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Training Evaluation

10 Top Tips For a Strategy

 

By Michael Anthony Paul Anderson  

  1. Have a systematic evaluation tool that is easy for others to learn. Whether this is a paper-based system or electronic. It is important that any evaluation of training has a clear set of procedures and logical sequence to follow. Evaluating training isn't always obvious to people.
  2. Training evaluation should be simple. Make sure the system is easy to explain to others. In order to use the system people need to learn it. This means it needs to be taught and explained. Complicated systems can affect engagement with it and its overall efficacy.
  3. Decide what 'training' it is you are evaluating exactly. Is it a practical skill, an intellectual one, a behavioral one. Also, training in what? Leadership? If so, what level of leadership, in what context and under what circumstances? There is no single skill called leadership so the context and circumstances should be clear.
  4. Evaluating training can require a range of methods. Decide how you are going to 'evaluate'. Are you going to use quantitative methods or qualitative ones? Or both. If so, how are you going to use them? Again, make sure these are explainable.
  5. Training evaluation needs to be transparent. See that trainees who engage with the system understand that their training is being evaluated. This is necessary both for practical reasons of genuine engagement and involvement, as well as for ethical reasons.
  6. Make sure the system can record before, during, and after training so that improvements can be measured. There is no way of knowing how 'good' you become at something, or how better you get, if you have no idea what you're comparing.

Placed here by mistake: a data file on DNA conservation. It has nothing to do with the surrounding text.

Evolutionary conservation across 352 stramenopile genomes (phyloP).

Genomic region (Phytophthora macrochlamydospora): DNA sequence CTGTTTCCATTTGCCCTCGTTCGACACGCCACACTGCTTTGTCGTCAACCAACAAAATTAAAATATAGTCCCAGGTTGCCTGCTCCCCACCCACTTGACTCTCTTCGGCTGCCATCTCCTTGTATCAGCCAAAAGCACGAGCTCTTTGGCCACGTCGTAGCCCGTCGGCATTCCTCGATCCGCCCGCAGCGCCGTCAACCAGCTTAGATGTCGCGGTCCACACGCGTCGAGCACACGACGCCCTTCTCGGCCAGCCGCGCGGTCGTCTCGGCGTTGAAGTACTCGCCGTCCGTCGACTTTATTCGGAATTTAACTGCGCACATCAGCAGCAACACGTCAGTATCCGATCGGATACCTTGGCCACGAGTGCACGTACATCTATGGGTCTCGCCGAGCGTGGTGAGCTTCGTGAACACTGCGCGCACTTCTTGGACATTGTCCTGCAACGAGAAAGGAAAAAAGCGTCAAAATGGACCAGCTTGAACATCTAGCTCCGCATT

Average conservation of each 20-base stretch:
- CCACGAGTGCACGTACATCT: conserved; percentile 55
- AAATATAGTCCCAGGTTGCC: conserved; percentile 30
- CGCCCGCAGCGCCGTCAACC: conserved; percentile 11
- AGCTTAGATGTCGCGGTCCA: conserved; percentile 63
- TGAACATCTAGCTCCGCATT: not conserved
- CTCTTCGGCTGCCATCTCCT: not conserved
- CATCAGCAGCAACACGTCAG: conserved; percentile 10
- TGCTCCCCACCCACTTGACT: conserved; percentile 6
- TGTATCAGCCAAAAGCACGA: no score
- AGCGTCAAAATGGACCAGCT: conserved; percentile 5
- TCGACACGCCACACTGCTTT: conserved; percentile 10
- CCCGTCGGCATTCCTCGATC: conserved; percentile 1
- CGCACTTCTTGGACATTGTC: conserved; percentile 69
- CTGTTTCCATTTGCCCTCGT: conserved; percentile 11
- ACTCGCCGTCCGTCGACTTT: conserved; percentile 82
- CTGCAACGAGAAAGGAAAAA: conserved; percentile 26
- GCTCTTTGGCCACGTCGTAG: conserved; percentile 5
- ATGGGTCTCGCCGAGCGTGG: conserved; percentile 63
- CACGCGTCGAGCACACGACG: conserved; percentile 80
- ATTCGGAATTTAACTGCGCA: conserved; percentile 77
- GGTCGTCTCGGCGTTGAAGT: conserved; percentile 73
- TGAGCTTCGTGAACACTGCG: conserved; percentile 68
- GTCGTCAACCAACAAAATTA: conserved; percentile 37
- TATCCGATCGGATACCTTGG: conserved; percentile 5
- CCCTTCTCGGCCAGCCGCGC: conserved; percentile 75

7. Have a way of calibrating the system from time to time so that it can be tweaked and refined. You can do this by asking trainees who use it for feedback on the system itself.
  8. Make sure you can measure the ROI of your training evaluation. This is the whole point of an evaluation system for training. If you can't measure the return on investment then there is no way you can if training works. It becomes performative function with no reflection - literally a mindless activity.
  9. See that the system itself is cost-effective to run. Inexpensive and easy access to a system that is automated and online can save time, energy and money.
  10. If you are evaluating training in a large organization it can pay to have someone who understands the system to be a dedicated manager of it. Championing its value and helping people to get it working for them and their careers. Some organizations get external providers to run systems for them.

Michael is a management consultant and trainer who now helps individuals and small businesses develop their consultancy skills and sell their knowledge and skills. Click on my link for more info

[http://www.evaluating-training.com]

Article Source: http://EzineArticles.com/expert/Michael_Anthony_Paul_Anderson/266919

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